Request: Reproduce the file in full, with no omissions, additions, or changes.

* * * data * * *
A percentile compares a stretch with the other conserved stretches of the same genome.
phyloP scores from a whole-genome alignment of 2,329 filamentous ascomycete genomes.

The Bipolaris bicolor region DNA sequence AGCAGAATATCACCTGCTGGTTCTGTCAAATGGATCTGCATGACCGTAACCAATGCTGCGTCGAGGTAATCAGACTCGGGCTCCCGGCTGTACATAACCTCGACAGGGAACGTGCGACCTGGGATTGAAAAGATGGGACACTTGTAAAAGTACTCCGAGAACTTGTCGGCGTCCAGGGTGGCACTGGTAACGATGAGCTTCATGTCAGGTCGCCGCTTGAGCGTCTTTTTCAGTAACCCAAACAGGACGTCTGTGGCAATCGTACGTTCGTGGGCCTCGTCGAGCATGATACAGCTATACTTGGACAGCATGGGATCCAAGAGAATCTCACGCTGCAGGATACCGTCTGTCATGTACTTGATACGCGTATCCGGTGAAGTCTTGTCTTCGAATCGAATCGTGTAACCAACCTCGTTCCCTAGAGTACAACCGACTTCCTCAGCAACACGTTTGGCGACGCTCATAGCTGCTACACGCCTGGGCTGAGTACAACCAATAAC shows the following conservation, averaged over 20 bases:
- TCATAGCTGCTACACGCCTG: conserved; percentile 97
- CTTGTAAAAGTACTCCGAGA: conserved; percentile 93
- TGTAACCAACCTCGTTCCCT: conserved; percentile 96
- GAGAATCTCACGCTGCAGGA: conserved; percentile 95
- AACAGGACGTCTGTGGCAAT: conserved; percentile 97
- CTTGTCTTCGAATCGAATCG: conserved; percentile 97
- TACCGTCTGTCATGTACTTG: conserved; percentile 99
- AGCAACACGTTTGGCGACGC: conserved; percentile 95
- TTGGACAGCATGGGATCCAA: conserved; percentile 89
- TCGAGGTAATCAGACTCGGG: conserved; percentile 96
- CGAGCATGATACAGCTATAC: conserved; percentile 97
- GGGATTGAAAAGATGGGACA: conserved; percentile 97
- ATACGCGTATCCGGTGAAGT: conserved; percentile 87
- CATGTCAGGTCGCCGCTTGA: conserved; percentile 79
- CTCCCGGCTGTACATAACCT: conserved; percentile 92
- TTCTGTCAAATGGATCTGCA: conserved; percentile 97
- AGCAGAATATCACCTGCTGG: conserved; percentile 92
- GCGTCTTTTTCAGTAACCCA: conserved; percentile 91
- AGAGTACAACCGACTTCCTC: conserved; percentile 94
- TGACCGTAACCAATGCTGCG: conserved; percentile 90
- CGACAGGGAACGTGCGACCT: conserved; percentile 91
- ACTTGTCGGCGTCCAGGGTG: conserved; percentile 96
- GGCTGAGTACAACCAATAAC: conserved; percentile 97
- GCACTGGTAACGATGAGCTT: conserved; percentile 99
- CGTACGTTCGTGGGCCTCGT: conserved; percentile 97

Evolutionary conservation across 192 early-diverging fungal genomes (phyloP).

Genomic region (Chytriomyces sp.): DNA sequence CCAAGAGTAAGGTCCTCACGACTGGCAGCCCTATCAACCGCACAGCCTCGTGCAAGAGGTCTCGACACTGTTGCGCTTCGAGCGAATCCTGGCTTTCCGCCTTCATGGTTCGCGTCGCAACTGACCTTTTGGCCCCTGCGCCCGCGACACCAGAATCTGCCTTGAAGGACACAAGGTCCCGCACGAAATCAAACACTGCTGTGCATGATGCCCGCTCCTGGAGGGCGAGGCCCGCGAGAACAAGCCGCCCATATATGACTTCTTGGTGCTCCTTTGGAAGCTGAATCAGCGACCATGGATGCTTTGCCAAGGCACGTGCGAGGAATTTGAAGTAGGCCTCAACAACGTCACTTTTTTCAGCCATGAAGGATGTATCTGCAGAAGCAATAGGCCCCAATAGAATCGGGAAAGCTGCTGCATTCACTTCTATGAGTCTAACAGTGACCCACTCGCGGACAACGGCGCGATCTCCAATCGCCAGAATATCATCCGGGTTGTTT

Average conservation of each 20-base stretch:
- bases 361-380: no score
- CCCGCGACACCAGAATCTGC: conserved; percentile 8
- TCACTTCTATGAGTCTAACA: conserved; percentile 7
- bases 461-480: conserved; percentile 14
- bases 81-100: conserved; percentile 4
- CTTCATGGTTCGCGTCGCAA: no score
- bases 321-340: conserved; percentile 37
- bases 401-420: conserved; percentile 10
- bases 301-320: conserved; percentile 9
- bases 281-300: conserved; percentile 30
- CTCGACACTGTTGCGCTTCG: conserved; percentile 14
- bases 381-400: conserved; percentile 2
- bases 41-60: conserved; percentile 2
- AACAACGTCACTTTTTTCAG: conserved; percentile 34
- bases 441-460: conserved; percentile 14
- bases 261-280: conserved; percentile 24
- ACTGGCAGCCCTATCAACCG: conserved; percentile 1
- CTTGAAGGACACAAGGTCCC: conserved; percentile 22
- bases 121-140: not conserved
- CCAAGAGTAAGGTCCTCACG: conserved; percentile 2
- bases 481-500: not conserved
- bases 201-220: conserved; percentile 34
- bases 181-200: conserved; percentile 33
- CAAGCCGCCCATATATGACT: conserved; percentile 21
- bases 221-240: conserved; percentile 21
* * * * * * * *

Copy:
A percentile compares a stretch with the other conserved stretches of the same genome.
phyloP scores from a whole-genome alignment of 2,329 filamentous ascomycete genomes.

The Bipolaris bicolor region DNA sequence AGCAGAATATCACCTGCTGGTTCTGTCAAATGGATCTGCATGACCGTAACCAATGCTGCGTCGAGGTAATCAGACTCGGGCTCCCGGCTGTACATAACCTCGACAGGGAACGTGCGACCTGGGATTGAAAAGATGGGACACTTGTAAAAGTACTCCGAGAACTTGTCGGCGTCCAGGGTGGCACTGGTAACGATGAGCTTCATGTCAGGTCGCCGCTTGAGCGTCTTTTTCAGTAACCCAAACAGGACGTCTGTGGCAATCGTACGTTCGTGGGCCTCGTCGAGCATGATACAGCTATACTTGGACAGCATGGGATCCAAGAGAATCTCACGCTGCAGGATACCGTCTGTCATGTACTTGATACGCGTATCCGGTGAAGTCTTGTCTTCGAATCGAATCGTGTAACCAACCTCGTTCCCTAGAGTACAACCGACTTCCTCAGCAACACGTTTGGCGACGCTCATAGCTGCTACACGCCTGGGCTGAGTACAACCAATAAC shows the following conservation, averaged over 20 bases:
- TCATAGCTGCTACACGCCTG: conserved; percentile 97
- CTTGTAAAAGTACTCCGAGA: conserved; percentile 93
- TGTAACCAACCTCGTTCCCT: conserved; percentile 96
- GAGAATCTCACGCTGCAGGA: conserved; percentile 95
- AACAGGACGTCTGTGGCAAT: conserved; percentile 97
- CTTGTCTTCGAATCGAATCG: conserved; percentile 97
- TACCGTCTGTCATGTACTTG: conserved; percentile 99
- AGCAACACGTTTGGCGACGC: conserved; percentile 95
- TTGGACAGCATGGGATCCAA: conserved; percentile 89
- TCGAGGTAATCAGACTCGGG: conserved; percentile 96
- CGAGCATGATACAGCTATAC: conserved; percentile 97
- GGGATTGAAAAGATGGGACA: conserved; percentile 97
- ATACGCGTATCCGGTGAAGT: conserved; percentile 87
- CATGTCAGGTCGCCGCTTGA: conserved; percentile 79
- CTCCCGGCTGTACATAACCT: conserved; percentile 92
- TTCTGTCAAATGGATCTGCA: conserved; percentile 97
- AGCAGAATATCACCTGCTGG: conserved; percentile 92
- GCGTCTTTTTCAGTAACCCA: conserved; percentile 91
- AGAGTACAACCGACTTCCTC: conserved; percentile 94
- TGACCGTAACCAATGCTGCG: conserved; percentile 90
- CGACAGGGAACGTGCGACCT: conserved; percentile 91
- ACTTGTCGGCGTCCAGGGTG: conserved; percentile 96
- GGCTGAGTACAACCAATAAC: conserved; percentile 97
- GCACTGGTAACGATGAGCTT: conserved; percentile 99
- CGTACGTTCGTGGGCCTCGT: conserved; percentile 97

Evolutionary conservation across 192 early-diverging fungal genomes (phyloP).

Genomic region (Chytriomyces sp.): DNA sequence CCAAGAGTAAGGTCCTCACGACTGGCAGCCCTATCAACCGCACAGCCTCGTGCAAGAGGTCTCGACACTGTTGCGCTTCGAGCGAATCCTGGCTTTCCGCCTTCATGGTTCGCGTCGCAACTGACCTTTTGGCCCCTGCGCCCGCGACACCAGAATCTGCCTTGAAGGACACAAGGTCCCGCACGAAATCAAACACTGCTGTGCATGATGCCCGCTCCTGGAGGGCGAGGCCCGCGAGAACAAGCCGCCCATATATGACTTCTTGGTGCTCCTTTGGAAGCTGAATCAGCGACCATGGATGCTTTGCCAAGGCACGTGCGAGGAATTTGAAGTAGGCCTCAACAACGTCACTTTTTTCAGCCATGAAGGATGTATCTGCAGAAGCAATAGGCCCCAATAGAATCGGGAAAGCTGCTGCATTCACTTCTATGAGTCTAACAGTGACCCACTCGCGGACAACGGCGCGATCTCCAATCGCCAGAATATCATCCGGGTTGTTT

Average conservation of each 20-base stretch:
- bases 361-380: no score
- CCCGCGACACCAGAATCTGC: conserved; percentile 8
- TCACTTCTATGAGTCTAACA: conserved; percentile 7
- bases 461-480: conserved; percentile 14
- bases 81-100: conserved; percentile 4
- CTTCATGGTTCGCGTCGCAA: no score
- bases 321-340: conserved; percentile 37
- bases 401-420: conserved; percentile 10
- bases 301-320: conserved; percentile 9
- bases 281-300: conserved; percentile 30
- CTCGACACTGTTGCGCTTCG: conserved; percentile 14
- bases 381-400: conserved; percentile 2
- bases 41-60: conserved; percentile 2
- AACAACGTCACTTTTTTCAG: conserved; percentile 34
- bases 441-460: conserved; percentile 14
- bases 261-280: conserved; percentile 24
- ACTGGCAGCCCTATCAACCG: conserved; percentile 1
- CTTGAAGGACACAAGGTCCC: conserved; percentile 22
- bases 121-140: not conserved
- CCAAGAGTAAGGTCCTCACG: conserved; percentile 2
- bases 481-500: not conserved
- bases 201-220: conserved; percentile 34
- bases 181-200: conserved; percentile 33
- CAAGCCGCCCATATATGACT: conserved; percentile 21
- bases 221-240: conserved; percentile 21